Dangerous to be business and human rights defender in Southeast Asia

People defending labour, land and environmental rights often experience strong backlash by both State and non-State actors and face high levels of violence and repression, including threats, judicial harassment and killings, as well as smear campaigns. Between 2015 and 2021, BHRRC recorded more than 4,200 attacks on human rights defenders raising concerns about business-related human rights abuses. Asia-Pacific and Latin America have consistently been the two most dangerous regions. Three out of the four most dangerous countries for human rights defenders in Asia-Pacific were located in Southeast Asia: the Philippines, Cambodia and Indonesia.


Human rights defenders in Southeast Asia often experience smear campaigns and “red-tagging”, and are labelled as anti-development, terrorists or communists as a means to discredit their legitimate human rights work. Burdensome administrative requirements and legislation limiting NGO registration and the ability to receive funding from international sources are also challenges for human rights work in the region.


Since Myanmar’s military illegally seized power in February 2021, overthrowing the democractically-elected government, the country has seen a significant deterioration of civic freedoms, including heavy restrictions on freedom of association and increasing repression of human rights defenders. This has included killings and arrests of garment workers and trade union activists who have been on the front line of Myanmar’s Civil Disobedience Movement. Research by Business & Human Rights Resource Centre (the Resource Centre) shows that garment workers and union leaders across South and Southeast Asia continue to face discrimination, threats, violence, false charges and arrests, declining wages and severe restrictions on freedom of association, with factories persistently using COVID-19 as a pretext for these attacks and other attempts to suppress organising efforts and suspend collective bargaining agreements.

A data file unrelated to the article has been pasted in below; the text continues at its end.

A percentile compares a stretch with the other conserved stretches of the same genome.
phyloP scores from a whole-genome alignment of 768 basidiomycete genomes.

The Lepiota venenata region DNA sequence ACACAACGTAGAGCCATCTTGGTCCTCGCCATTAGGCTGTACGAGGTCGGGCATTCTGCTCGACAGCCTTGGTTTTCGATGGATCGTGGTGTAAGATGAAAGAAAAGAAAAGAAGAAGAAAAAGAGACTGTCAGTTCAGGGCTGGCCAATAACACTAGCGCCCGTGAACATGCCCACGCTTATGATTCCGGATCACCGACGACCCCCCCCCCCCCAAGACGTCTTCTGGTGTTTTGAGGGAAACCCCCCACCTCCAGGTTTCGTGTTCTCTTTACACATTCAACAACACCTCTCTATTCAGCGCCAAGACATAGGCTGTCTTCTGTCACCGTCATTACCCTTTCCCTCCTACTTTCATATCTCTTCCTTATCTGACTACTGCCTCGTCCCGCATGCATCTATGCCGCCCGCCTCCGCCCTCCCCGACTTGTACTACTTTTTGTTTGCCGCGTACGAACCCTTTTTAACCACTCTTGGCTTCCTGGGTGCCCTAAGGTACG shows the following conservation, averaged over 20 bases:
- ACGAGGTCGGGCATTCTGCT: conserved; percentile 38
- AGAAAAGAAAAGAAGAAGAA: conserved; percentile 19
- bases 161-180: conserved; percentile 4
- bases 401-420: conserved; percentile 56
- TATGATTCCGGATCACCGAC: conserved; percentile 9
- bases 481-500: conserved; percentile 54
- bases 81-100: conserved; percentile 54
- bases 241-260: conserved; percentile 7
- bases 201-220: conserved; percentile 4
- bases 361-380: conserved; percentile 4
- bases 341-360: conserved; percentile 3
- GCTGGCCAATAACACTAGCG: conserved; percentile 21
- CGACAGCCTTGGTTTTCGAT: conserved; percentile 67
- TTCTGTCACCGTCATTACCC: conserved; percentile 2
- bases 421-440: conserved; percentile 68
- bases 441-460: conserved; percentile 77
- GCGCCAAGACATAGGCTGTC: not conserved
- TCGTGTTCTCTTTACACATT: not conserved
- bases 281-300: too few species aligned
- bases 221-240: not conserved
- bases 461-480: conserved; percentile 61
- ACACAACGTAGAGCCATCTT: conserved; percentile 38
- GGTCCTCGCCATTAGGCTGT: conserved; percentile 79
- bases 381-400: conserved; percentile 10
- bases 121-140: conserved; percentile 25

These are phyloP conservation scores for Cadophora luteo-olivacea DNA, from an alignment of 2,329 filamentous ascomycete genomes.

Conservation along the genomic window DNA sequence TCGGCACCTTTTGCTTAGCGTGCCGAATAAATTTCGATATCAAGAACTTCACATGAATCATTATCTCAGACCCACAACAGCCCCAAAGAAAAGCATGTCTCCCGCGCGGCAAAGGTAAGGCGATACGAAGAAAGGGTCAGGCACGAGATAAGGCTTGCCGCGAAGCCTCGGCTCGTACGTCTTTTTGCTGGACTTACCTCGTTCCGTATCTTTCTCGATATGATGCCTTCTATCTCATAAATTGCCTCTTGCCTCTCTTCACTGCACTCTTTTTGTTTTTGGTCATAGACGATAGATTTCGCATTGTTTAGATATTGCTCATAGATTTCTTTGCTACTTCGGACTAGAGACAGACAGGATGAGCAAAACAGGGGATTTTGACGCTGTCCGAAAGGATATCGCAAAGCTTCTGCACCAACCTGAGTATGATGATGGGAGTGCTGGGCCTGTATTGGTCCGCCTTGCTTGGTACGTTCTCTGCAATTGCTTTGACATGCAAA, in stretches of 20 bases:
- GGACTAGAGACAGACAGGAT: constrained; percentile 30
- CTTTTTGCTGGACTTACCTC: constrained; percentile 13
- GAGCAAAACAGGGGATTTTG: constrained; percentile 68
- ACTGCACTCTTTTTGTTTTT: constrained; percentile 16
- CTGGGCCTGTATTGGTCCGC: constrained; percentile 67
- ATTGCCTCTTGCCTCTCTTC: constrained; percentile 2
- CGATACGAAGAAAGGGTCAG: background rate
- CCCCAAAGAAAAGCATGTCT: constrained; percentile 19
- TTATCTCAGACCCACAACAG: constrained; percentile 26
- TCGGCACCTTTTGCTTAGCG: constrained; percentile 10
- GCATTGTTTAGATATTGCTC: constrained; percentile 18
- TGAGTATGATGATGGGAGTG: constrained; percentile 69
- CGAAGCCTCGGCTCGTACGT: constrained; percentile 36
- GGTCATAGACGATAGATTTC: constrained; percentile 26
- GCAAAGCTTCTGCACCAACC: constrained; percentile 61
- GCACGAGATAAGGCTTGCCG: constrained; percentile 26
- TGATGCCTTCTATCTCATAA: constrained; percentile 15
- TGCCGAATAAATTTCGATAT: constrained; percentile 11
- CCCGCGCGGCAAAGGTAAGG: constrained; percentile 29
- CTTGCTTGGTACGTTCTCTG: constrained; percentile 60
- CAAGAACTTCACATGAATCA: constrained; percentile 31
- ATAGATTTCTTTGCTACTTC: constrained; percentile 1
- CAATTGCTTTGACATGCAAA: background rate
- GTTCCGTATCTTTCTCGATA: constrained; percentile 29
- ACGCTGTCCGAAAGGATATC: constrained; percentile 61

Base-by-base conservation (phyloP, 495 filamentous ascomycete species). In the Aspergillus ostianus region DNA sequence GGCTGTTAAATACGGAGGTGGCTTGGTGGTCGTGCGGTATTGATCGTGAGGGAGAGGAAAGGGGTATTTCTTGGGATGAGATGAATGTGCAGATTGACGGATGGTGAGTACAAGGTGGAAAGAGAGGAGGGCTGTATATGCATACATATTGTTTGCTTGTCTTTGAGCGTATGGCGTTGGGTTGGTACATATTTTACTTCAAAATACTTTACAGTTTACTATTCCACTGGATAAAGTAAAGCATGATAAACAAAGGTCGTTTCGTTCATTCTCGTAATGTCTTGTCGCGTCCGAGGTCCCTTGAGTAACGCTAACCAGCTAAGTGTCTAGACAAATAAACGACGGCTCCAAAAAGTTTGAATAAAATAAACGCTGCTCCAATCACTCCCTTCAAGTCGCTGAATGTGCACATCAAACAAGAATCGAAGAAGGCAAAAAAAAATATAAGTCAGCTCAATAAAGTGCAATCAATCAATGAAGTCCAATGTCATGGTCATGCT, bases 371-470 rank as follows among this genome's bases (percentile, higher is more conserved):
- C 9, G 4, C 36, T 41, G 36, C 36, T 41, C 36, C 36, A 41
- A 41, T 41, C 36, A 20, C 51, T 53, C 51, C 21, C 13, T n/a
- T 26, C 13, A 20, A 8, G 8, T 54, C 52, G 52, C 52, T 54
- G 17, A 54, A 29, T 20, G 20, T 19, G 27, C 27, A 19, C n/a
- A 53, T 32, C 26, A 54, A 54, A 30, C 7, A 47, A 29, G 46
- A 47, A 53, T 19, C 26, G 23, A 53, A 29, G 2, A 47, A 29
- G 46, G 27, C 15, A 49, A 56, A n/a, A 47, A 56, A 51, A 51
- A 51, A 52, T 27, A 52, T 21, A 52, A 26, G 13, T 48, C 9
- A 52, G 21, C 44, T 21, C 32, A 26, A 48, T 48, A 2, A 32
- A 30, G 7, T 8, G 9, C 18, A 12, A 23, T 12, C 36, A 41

Key findings:

● Between January 2015 and October 2022, BHRRC recorded 916 attacks in Southeast Asia.

● The Philippines recorded the highest number of attacks (303), followed by Cambodia (200) and Indonesia (132).

● Attacks against human rights defenders in Southeast Asia relate to almost every sector. The top three most dangerous sectors are all natural resource sectors: mining (230), agribusiness (207), and logging and lumber (89).

70% of attacks in Southeast Asia in 2021 were against climate, land and environmental rights defenders; 27% of attacks were against labour rights activists and trade unionists.

Three in 10 attacks in Southeast Asia were against women.

Three in five attacks were judicial harassment (including arbitrary detention, criminalisation and strategic lawsuits against public participation - SLAPPs), which is the most common type of attack against human rights defenders in Southeast Asia.


Read more details and recommendations in the report.


Database of attacks

The Resource Centre collects data on attacks on defenders that are targeted because they raise concerns about business sectors and operations. Explore the database here.



Source: Business and human rights defenders in Southeast Asia, report by Business & Human Rights Resource Centre